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subjectAdolescent ; Adolescent Behavior ; Body Mass Index ; Camping ; Child ; Child Behavior ; Cognitive Therapy - methods ; Cohort Studies ; Diet ; Exercise ; Feeding Behavior - psychology ; Female ; Follow-Up Studies ; Health Behavior ; Health Education - methods ; Health Promotion ; Humans ; Longitudinal Studies ; Male ; Nutritional Sciences ; Original Articles ; Pediatric Obesity - prevention & control ; Pediatric Obesity - psychology ; Peer Group ; Self Efficacy ; Social Class ; Time Factors ; United States ; Weight Loss ; Young Adult
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1Lutes, Lesley D.
2Crawford, Yancey
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4McMillan, Amy Gross
5Scripture, Lee G.
6Henes, Sarah
7Cox, James
8Vos, Paul
9Collier, David N.
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descriptionBackground: Immersion treatment (IT) provided in a camp setting has been shown to promote short-term improvements in weight and health status in obese adolescents. However, evidence of IT's long-term efficacy and efficacy for multi-ethnic and lower socioeconomic status (SES) adolescents is limited. Methods: This was a cohort study with a pre/post design and longitudinal follow-up. The intervention was a 19-day camp-based IT program comprising (1) a nutrition curriculum and ad-lib access to a nutritious diet, (2) several hours of physical activity daily, (3) group therapy, and (4) cognitive-behavioral therapy (CBT). This analysis included 52 low-SES adolescents that participated in 2009 and 2010. A subgroup of 33 campers and their families was offered follow-up monthly for 10 months. Primary outcome measures were change in weight-related parameters immediately postcamp and after 10 months of follow-up. Results: Campers had significant short-term improvements in mean waist circumference (mean [M], 2.6; standard deviation [SD], 3.2 cm), weight (M, 2.6; SD, 1.9 kg), BMI (M, 1.1; SD, 0.9 kg/m 2 ), BMI z -score (M, 0.06; SD, 0.07), and percent overweight (M, 6.1; SD, 4.7). Campers offered follow-up had a modest increase in mean percent overweight (M, 2.0; SD, 8.4) during 10 months of follow-up. However, 33% experienced continuing decline in percent overweight during follow-up, and long-term follow-up was associated with significant overall (precamp vs. end of follow-up) improvements in percent overweight (M, 4.9; SD, 7.2). Conclusions: Camp-based IT with CBT is a promising intervention for improving short- and long-term weight status of low-SES adolescents. Additional research is needed to increase long-term efficacy.
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4Child
5Child Behavior
6Cognitive Therapy - methods
7Cohort Studies
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21Pediatric Obesity - prevention & control
22Pediatric Obesity - psychology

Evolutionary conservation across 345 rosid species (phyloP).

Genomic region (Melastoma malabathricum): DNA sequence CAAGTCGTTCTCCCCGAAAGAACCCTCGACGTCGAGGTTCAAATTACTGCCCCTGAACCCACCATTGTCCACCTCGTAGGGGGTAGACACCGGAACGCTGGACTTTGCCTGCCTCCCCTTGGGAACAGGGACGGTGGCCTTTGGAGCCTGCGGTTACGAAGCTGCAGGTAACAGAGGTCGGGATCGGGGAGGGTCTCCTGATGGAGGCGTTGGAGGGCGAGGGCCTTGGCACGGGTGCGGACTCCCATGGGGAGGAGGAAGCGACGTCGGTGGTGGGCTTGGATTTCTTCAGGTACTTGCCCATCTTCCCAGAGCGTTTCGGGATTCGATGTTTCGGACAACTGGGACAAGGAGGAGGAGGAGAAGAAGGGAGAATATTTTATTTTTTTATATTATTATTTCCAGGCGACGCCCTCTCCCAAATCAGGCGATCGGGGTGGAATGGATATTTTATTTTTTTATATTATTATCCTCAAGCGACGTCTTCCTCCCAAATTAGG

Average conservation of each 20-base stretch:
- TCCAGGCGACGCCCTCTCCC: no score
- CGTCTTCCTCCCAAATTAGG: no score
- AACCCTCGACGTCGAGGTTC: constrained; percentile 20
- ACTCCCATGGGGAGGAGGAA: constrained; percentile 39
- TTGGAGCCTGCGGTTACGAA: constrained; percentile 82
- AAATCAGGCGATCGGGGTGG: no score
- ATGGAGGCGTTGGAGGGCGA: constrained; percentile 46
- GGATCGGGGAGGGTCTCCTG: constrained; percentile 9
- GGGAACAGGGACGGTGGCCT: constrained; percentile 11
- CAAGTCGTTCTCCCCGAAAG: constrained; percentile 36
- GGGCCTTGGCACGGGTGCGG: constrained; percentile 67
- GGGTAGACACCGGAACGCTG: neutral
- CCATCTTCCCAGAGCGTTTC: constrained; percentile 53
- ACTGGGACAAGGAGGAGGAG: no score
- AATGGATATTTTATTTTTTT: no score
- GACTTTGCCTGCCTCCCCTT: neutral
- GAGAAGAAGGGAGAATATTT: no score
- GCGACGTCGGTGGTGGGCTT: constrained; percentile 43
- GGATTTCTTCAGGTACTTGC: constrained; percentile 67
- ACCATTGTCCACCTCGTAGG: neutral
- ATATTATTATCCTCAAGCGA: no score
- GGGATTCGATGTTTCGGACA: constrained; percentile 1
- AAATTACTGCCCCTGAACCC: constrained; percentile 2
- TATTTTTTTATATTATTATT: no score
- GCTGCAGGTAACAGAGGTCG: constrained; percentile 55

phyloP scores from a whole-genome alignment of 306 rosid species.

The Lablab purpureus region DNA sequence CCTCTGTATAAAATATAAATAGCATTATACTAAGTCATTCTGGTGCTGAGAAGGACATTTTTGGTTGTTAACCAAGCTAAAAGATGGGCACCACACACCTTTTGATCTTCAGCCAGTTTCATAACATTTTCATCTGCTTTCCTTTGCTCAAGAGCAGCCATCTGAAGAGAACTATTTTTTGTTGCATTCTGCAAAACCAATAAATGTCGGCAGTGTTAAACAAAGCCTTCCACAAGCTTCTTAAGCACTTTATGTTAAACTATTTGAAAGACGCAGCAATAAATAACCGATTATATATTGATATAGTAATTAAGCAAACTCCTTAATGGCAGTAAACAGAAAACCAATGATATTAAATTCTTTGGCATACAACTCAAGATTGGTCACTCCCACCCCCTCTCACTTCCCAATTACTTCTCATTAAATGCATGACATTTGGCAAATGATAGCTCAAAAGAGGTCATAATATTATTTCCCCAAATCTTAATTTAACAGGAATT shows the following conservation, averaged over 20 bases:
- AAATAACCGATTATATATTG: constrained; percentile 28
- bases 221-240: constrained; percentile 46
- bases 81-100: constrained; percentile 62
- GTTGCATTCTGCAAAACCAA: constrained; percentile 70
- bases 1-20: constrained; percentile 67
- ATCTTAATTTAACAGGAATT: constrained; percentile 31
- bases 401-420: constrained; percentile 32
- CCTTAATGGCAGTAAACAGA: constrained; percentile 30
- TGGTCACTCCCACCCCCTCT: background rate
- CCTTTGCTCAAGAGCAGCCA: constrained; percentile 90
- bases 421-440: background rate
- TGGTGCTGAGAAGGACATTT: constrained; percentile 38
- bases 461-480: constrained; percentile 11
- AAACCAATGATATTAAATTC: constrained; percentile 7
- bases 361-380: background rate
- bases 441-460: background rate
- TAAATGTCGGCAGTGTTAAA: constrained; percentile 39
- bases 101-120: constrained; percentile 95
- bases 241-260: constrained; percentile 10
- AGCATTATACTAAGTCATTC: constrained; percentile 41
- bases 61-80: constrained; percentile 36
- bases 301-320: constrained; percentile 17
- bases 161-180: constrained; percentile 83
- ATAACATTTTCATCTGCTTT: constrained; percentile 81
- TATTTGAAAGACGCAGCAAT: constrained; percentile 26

23Peer Group
24Self Efficacy
25Social Class
26Time Factors
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authorCarraway, Marissa E. ; Lutes, Lesley D. ; Crawford, Yancey ; Pratt, Keeley J. ; McMillan, Amy Gross ; Scripture, Lee G. ; Henes, Sarah ; Cox, James ; Vos, Paul ; Collier, David N.
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4Child
5Child Behavior
6Cognitive Therapy - methods
7Cohort Studies
8Diet
9Exercise
10Feeding Behavior - psychology
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12Follow-Up Studies
13Health Behavior
14Health Education - methods
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22Pediatric Obesity - psychology
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25Social Class
26Time Factors
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28Weight Loss
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1Lutes, Lesley D.
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3Pratt, Keeley J.
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7Cox, James
8Vos, Paul
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abstractBackground: Immersion treatment (IT) provided in a camp setting has been shown to promote short-term improvements in weight and health status in obese adolescents. However, evidence of IT's long-term efficacy and efficacy for multi-ethnic and lower socioeconomic status (SES) adolescents is limited. Methods: This was a cohort study with a pre/post design and longitudinal follow-up. The intervention was a 19-day camp-based IT program comprising (1) a nutrition curriculum and ad-lib access to a nutritious diet, (2) several hours of physical activity daily, (3) group therapy, and (4) cognitive-behavioral therapy (CBT). This analysis included 52 low-SES adolescents that participated in 2009 and 2010. A subgroup of 33 campers and their families was offered follow-up monthly for 10 months. Primary outcome measures were change in weight-related parameters immediately postcamp and after 10 months of follow-up. Results: Campers had significant short-term improvements in mean waist circumference (mean [M], 2.6; standard deviation [SD], 3.2 cm), weight (M, 2.6; SD, 1.9 kg), BMI (M, 1.1; SD, 0.9 kg/m 2 ), BMI z -score (M, 0.06; SD, 0.07), and percent overweight (M, 6.1; SD, 4.7). Campers offered follow-up had a modest increase in mean percent overweight (M, 2.0; SD, 8.4) during 10 months of follow-up. However, 33% experienced continuing decline in percent overweight during follow-up, and long-term follow-up was associated with significant overall (precamp vs. end of follow-up) improvements in percent overweight (M, 4.9; SD, 7.2). Conclusions: Camp-based IT with CBT is a promising intervention for improving short- and long-term weight status of low-SES adolescents. Additional research is needed to increase long-term efficacy.
copUnited States
pubMary Ann Liebert, Inc
pmid24628415
doi10.1089/chi.2013.0111